In the era of globalisation, the trend of migration has been widely picked up by communities across the world. It is a commonplace now to leave your roots in search of new pastures and perhaps settle out permanently. While there is absolutely nothing wrong in that, the migration trend increasingly puts the indigenous languages and cultures at risk. However, a small community in Uttarakhand have bucked the trend as the Rung community have emerged as the leaders of reverse migration.
The Rung community located in Darma valley at the Indo-China border are leading the beacon of reverse migration as the members of the community return home sometimes even from foreign shores after retiring. Gopal S. Rayapa and Savitri Rayapa are examples of Rung community members who after having stayed in Dubai for nearly forty years decided to move to their home town Dharchula and village Budi. “It’s as if it is engrained in our Rung DNA that wherever we may be born, we never forget our roots are in our respective villages,” says Savitri Rayapa.
All the rituals right from birth, marriage and death need to be performed at the native place as nature worship along with the importance of motherland holds a supreme place in the lives of these communities.
It is easier said than done to return to their hometown in Uttarakhand as the returning community members have to sacrifice their luxurious life to brave the lack of modern facilities, unavailability of amenities such as mainland and difficult terrain.
Sandesha Rayapa-Garbiyal, who holds a doctorate and is working as an assistant professor in Jawaharlal Nehru University, Delhi, commenting the issue said, “The communities residing in these areas never engage with the idea of leaving their birthplace permanently. Travelling for years to Tibet, Nepal, Bombay and numerous other places for trading has been a centuries-old practice. People used to return then after years and they do the same now.”
Sriram Singh Dharamsaktu, a retired commandant from Border Security Forces has already started construction on his ancestral land to spent his retirement in Milam village. “We really never ever leave our homes forever. It’s a centuries-old tradition of returning home. Then it was trade and now it is finding jobs to make a living,” adds Dharamsaktu.
In a report in the year 2018, it was revealed that a total of 5.02 Lakh people migrated from the state’s villages in the past decade. Out of these, 3.83 Lakh people who migrated from 6,338 villages keep visiting their villages periodically whereas 1.18 Lakh people have permanently migrated.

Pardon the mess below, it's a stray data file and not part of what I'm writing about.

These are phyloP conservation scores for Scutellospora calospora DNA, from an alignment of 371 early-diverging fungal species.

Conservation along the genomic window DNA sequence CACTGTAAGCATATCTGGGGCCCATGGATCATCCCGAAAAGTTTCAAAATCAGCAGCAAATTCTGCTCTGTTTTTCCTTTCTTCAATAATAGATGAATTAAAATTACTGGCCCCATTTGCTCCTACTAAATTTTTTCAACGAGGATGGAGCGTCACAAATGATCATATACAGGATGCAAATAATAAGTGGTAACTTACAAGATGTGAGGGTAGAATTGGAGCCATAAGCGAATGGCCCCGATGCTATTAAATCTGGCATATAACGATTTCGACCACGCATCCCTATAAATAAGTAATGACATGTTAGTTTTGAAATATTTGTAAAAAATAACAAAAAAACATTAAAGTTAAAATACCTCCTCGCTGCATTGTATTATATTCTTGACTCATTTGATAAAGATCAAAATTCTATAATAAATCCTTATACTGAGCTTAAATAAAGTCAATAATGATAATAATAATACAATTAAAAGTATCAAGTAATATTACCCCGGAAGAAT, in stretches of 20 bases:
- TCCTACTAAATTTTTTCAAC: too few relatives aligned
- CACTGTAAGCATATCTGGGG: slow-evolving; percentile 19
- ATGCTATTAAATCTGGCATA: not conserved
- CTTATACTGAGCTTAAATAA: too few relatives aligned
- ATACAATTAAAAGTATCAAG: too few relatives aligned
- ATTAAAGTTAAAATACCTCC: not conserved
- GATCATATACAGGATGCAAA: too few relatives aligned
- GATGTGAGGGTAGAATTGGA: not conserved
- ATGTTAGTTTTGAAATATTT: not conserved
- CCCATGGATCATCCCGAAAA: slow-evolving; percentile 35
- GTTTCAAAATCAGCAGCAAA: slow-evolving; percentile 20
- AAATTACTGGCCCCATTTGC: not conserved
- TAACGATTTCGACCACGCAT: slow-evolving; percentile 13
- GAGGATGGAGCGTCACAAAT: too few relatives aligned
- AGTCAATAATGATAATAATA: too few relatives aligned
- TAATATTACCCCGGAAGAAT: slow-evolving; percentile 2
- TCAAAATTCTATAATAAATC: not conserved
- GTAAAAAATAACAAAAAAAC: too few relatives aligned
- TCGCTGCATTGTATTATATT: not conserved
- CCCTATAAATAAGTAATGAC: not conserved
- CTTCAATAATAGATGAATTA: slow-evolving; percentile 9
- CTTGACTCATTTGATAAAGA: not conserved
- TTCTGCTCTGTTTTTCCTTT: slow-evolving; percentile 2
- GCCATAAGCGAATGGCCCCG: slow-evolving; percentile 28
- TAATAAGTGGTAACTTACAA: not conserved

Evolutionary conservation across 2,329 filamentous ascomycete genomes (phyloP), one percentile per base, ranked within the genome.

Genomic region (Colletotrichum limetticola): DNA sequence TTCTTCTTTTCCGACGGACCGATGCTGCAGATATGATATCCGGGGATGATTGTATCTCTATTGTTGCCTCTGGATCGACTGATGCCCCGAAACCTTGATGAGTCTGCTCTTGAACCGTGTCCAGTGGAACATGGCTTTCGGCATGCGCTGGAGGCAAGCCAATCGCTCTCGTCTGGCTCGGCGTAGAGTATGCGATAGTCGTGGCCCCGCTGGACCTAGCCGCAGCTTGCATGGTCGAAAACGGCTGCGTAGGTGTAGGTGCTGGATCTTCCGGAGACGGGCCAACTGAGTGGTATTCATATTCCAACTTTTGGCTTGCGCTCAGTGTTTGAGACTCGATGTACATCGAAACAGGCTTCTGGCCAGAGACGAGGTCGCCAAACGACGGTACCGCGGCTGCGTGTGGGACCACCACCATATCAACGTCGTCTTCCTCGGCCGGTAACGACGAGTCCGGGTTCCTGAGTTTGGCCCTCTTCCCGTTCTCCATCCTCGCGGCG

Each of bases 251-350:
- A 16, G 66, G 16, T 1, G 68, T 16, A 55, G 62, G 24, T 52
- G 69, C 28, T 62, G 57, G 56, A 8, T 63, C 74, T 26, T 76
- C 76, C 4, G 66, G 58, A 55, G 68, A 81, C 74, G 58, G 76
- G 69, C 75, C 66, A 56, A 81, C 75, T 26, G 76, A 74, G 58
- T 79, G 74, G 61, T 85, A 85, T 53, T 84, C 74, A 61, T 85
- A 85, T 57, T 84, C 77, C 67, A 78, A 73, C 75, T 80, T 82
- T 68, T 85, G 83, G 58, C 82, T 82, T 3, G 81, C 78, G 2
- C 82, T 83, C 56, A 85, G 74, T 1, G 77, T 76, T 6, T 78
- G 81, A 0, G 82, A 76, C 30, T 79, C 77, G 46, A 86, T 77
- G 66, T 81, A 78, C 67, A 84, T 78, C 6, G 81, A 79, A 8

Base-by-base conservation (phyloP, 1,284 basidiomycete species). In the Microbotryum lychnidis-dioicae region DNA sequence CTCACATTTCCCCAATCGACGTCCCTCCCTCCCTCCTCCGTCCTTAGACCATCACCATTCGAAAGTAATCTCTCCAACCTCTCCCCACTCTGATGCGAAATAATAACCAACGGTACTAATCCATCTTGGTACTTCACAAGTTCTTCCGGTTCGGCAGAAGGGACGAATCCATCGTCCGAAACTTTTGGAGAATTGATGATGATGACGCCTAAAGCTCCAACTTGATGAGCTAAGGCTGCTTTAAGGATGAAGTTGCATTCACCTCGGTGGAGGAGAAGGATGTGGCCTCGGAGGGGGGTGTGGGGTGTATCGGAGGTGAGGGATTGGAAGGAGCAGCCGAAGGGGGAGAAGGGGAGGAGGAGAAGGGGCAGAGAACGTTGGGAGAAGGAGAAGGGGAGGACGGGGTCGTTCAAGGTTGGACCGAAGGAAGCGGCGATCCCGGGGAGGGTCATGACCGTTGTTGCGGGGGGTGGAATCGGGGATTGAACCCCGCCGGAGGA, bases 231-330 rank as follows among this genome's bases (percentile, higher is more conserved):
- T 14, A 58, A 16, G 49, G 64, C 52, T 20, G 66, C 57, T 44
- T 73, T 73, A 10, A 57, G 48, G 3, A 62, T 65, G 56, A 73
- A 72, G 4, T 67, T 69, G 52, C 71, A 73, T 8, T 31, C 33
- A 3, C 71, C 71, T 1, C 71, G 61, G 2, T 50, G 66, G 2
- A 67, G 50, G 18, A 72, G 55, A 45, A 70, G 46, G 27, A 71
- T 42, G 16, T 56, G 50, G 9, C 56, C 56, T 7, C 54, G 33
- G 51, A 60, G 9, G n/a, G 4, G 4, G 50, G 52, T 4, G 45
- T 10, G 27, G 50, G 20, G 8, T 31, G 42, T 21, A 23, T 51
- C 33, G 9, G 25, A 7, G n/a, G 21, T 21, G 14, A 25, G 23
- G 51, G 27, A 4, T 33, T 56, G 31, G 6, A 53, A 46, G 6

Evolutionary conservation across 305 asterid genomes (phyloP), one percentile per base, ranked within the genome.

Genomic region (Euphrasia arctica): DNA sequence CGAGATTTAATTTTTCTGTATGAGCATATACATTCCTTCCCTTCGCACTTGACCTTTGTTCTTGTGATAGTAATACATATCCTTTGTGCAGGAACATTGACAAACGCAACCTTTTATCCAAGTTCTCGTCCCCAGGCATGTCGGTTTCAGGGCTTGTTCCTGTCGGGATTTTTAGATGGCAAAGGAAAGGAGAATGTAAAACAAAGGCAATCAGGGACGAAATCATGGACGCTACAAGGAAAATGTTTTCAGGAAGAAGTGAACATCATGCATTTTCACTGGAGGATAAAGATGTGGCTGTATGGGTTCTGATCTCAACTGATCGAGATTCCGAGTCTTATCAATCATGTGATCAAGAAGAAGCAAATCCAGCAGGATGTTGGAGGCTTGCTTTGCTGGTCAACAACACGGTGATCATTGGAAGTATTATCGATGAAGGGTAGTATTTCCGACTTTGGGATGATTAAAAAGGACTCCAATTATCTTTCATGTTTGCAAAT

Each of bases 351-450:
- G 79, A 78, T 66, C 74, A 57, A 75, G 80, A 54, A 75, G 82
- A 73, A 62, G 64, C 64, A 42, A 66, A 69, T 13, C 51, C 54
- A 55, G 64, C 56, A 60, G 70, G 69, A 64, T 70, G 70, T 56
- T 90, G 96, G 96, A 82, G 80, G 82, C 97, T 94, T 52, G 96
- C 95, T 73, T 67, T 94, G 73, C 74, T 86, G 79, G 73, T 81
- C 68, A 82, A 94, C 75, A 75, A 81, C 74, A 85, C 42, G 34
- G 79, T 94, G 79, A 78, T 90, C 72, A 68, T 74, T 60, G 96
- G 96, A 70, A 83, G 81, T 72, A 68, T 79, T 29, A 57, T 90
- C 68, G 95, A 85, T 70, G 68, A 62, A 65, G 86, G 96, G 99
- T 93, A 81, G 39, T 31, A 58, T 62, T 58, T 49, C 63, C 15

The deep-rooted bond of the Rung community has not escaped the eyes of Prime Minister Narendra Modi. The Prime Minister made it a point to highlight the community’s attempts to save their indigenous culture in his 59th Mann Ki Baat address. PM Modi said: “Recently, I read a story about Uttarakhand’s Dharchula. This town has Nepal on one side and the Kali Ganga river on the other. I read with interest how the Rung community which is concentrated in this region is using modern technology and social media tools like WhatsApp to keep the script less language alive.” He added: “This language has no script. People started posting songs, stories, poems and correcting each other. In a way, WhatsApp became a classroom where everyone was a teacher and a student. In the effort to preserve Runglow language, various programmes are also being organised.” The Prime Minister concluded by saying that: “This initiative of Rung community shows the way to the world.”
The community was visibly enthused by the Prime Minister’s mention and now the community is all set to hold a literature festival this month. “We are now going to organize a Rung Lvu literature festival in January next year,” said N S Napalchyal, a former Uttarakhand chief secretary. ‘Lvu’ is a word in Rung which means language, he said. Around 20,000 people in India and 1,000 in Nepal speak the language at present, he said. Rung Kalyan Sanstha secretary Ram Singh Hyanki said.“We are highly enthused by the prime minister lauding our efforts to preserve the language.”
The initiative by the Rung community to preserve their heritage and culture is like a breath of fresh air at a time when people are quick to cut off their roots completely and never look back in search of newer pastures.